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12/23/2012 2:14:00 PM
As our hearts break, a plea for mental health services
Catholic News Service
A rosary hangs over a memorial for the victims of the Sandy Hook Elementary shooting massacre in Newtown, Conn., Dec. 18.
Catholic News Service
A rosary hangs over a memorial for the victims of the Sandy Hook Elementary shooting massacre in Newtown, Conn., Dec. 18.

The entire nation is blue over the Connecticut school massacre, and soon we will be angry. That’s the natural progress of grief.

Even as we struggle in the mire of national depression, we can barely imagine the tidal wave of pain and emptiness hitting the parents of the first graders and the loved ones of other victims. What about the children who saw their best friends die?

Right here in Oregon, families are bereft over the loss of beloved people cut down at a shopping mall by the gun of another unstable young man.

First, we must grieve and honor the dead, celebrating even their first-grade accomplishments, their scout badges and coloring books, their jump rope skills and gap-toothed laughter at corny jokes.

Then, fueled by that righteous anger, we need to face these savage acts that surpass our ability to describe. The shootings were patently demonic, a tragic reminder that evil exists, even if we don’t understand its causes.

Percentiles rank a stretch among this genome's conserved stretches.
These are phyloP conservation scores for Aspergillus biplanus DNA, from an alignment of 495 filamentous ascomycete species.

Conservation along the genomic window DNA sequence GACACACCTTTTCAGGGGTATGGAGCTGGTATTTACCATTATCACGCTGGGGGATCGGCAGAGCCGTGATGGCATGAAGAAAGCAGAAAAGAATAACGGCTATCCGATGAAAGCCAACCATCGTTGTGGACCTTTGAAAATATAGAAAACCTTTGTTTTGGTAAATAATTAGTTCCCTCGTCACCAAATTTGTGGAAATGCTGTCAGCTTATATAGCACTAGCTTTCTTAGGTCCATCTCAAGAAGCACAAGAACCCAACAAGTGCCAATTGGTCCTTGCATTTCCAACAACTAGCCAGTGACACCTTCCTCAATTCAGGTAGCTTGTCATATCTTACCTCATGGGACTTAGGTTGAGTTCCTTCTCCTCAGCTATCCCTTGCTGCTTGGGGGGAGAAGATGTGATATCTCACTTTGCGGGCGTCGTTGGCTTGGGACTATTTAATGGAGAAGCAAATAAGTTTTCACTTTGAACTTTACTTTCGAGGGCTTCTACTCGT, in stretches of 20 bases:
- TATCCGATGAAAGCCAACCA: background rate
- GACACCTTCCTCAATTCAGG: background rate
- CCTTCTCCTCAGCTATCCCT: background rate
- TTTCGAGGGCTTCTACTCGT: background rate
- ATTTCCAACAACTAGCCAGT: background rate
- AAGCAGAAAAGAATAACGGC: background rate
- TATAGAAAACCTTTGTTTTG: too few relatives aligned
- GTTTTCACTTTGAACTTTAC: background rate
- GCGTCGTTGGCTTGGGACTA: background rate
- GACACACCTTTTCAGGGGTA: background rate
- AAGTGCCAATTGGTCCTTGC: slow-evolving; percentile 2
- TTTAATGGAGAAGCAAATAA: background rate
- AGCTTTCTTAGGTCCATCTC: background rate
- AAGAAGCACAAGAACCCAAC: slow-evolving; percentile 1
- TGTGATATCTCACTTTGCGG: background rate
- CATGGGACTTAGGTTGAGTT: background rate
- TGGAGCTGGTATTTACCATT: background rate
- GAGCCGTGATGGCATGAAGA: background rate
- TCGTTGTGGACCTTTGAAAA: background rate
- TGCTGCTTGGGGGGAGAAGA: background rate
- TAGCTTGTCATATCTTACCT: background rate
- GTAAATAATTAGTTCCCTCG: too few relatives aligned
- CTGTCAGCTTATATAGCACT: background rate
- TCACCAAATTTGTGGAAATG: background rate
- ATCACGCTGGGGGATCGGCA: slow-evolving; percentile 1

Next, we think about how we help our neighbors who are mentally ill. Most mental health patients hurt no one. But the tragedies of last week show that we are inept at addressing the whole field of disease, except for the very rich and perhaps the very poor whose illness has sent them to the streets and the programs there.

Most of us in the middle, even if we have good health coverage, can plainly see that psychological and psychiatric care is a neglected sideshow. Mental health experts in organizations like Kaiser Permanente tell us they are overworked and frustrated. Imagine the plight of patients trying to seek care. Imagine if Jacob Tyler Roberts and Adam Lanza had been in solid treatment, sent there by parents or teachers educated in psychological disease.

At St. Mary Cathedral last Sunday, Msgr. Patrick Brennan said the horrors of the week seem to be moving the country together “to counter evil by doing good, to fight hatred by showing love, and to dispel the darkness by being light.”

The best tribute we can give our nation’s beloved dead is a decent and comprehensive mental health system, full of compassion and light.

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